Watch: Martin Scorsese’s Best Slow-Motion Sequences… In Three Minutes

Watch: Martin Scorsese’s Best Slow-Motion Sequences… In Three Minutes

Martin Scorsese has acquired many trademarks over his 50-year filmmaking career. Perhaps the trademark he is best known for, something we are sure to expect when viewing a Scorsese picture, is his renowned use of slow motion. Nowadays, slow motion shots are a dime a dozen, being utilized by everyone from Michael Bay and Zack Snyder to Quentin Tarantino and Paul Thomas Anderson. When discussing such a popular (and possibly overused) technique, what makes Scorsese’s methods stand out and stick with us?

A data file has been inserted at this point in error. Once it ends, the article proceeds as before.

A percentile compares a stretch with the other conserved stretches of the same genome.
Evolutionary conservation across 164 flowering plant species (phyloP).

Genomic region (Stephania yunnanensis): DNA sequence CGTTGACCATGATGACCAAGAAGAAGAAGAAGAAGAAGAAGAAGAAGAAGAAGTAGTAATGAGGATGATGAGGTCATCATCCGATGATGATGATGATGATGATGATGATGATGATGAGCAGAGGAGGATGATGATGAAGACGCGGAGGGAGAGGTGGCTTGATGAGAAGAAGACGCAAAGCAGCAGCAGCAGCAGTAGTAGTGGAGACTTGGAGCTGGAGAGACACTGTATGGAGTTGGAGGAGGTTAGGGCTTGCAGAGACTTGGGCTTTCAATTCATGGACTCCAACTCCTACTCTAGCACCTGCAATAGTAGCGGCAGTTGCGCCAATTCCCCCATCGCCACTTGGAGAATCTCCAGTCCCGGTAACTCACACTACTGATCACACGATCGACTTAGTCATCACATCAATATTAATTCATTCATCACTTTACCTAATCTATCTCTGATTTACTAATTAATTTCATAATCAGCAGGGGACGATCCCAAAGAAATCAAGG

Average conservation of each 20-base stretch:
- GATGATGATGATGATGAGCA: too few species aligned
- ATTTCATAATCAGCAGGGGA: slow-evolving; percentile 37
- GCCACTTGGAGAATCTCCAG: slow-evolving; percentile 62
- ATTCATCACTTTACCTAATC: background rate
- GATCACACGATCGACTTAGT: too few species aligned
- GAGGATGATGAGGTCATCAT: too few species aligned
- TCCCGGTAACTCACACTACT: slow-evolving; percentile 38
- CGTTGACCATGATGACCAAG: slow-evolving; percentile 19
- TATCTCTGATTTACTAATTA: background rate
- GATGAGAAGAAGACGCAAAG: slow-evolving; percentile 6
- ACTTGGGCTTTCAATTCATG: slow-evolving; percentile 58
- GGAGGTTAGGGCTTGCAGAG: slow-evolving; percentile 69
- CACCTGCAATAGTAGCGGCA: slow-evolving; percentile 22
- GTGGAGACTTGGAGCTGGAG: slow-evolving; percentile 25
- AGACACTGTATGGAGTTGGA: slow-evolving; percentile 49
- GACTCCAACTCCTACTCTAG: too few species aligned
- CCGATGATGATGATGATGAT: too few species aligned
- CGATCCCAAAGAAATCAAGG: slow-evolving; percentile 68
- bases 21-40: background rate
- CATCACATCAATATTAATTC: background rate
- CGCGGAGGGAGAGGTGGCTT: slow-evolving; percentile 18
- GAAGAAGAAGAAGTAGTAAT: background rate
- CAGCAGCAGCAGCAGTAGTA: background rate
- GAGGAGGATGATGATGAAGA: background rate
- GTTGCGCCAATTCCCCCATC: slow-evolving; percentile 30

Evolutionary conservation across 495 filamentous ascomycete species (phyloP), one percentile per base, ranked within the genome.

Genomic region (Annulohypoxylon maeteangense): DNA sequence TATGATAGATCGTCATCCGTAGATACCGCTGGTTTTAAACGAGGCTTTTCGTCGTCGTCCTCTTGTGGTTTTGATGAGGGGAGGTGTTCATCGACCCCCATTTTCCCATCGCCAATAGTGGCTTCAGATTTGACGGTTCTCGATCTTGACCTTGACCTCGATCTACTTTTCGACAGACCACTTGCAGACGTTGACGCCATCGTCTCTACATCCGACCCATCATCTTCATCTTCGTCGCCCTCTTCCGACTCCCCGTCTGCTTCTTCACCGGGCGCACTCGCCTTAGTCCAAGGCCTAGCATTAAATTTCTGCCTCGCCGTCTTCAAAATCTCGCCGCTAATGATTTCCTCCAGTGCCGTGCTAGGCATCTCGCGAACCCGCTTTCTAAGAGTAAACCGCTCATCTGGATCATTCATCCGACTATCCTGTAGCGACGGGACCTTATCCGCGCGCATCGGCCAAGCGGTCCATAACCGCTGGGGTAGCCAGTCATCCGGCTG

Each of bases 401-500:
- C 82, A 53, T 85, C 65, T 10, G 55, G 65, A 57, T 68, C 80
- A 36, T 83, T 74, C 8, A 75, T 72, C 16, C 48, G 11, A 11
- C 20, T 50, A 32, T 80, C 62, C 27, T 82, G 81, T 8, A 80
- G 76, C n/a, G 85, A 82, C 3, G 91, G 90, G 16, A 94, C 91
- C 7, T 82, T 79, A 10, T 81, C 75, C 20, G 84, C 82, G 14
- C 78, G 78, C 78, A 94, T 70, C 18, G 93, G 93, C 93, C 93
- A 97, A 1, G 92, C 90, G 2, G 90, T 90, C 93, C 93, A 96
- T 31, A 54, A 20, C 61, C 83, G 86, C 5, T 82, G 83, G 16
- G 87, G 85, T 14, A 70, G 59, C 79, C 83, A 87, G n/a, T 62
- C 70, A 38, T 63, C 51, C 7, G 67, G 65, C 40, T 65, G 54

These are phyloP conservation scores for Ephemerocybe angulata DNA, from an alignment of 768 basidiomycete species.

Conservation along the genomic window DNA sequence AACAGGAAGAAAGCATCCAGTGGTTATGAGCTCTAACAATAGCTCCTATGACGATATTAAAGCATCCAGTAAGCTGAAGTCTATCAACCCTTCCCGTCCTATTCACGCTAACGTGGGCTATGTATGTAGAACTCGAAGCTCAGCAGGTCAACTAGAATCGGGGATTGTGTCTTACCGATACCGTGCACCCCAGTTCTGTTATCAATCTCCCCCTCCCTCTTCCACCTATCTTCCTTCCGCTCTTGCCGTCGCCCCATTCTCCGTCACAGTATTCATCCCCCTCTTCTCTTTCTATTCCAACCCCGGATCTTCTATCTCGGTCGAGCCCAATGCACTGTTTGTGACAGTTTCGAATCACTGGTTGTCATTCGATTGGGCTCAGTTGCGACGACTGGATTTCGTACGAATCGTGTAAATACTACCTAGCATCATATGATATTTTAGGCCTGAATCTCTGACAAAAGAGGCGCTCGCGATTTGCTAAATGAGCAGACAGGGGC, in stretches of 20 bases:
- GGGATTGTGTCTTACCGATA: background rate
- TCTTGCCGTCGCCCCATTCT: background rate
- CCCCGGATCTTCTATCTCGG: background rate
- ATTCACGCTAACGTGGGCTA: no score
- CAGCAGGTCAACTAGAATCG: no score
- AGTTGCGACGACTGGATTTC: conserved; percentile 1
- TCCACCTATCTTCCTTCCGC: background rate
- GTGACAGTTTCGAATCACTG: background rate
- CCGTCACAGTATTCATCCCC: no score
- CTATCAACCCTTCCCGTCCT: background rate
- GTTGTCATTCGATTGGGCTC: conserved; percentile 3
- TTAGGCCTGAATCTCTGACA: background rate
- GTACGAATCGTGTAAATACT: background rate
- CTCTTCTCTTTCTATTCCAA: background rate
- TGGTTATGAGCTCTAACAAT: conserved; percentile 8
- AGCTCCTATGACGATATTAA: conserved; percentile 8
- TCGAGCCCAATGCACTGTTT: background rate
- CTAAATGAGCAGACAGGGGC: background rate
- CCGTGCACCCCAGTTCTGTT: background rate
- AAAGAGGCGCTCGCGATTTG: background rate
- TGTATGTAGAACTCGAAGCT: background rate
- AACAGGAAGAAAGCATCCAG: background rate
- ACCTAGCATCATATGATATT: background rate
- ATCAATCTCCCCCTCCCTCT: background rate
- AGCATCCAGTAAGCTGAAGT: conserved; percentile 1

While the many blockbusters of today use slow motion to extend action and create drama, Scorsese seems to mostly use slow motion in order to enhance subjectivity. For example, the slow motion used during the quaalude-fueled beer pong match in ‘The Wolf of Wall Street’ allows us to experience the sluggish high of the characters. In "Shutter Island", Teddy’s flashbacks, dreams, and hallucinations contain slow motion in order to emphasize his false beliefs. While these two examples utilize obvious slow motion, Scorsese’s slow motion is perhaps best when it goes almost unnoticed. When Johnny Boy makes his famous entrance in ‘Mean Streets,’ minor slow motion is used to create tension on an almost subconscious level. As Travis Bickle watches Betsy from afar in ‘Taxi Driver", she glides through the crowd just slow enough to stand out a bit. This allows us to instantly feel Travis’ admiration–"They…cannot…touch…her." Scorsese does not use slow motion to to add style to his films; he uses it to tell us something. Here is a look at Scorsese’s use of slow motion throughout his prolific career.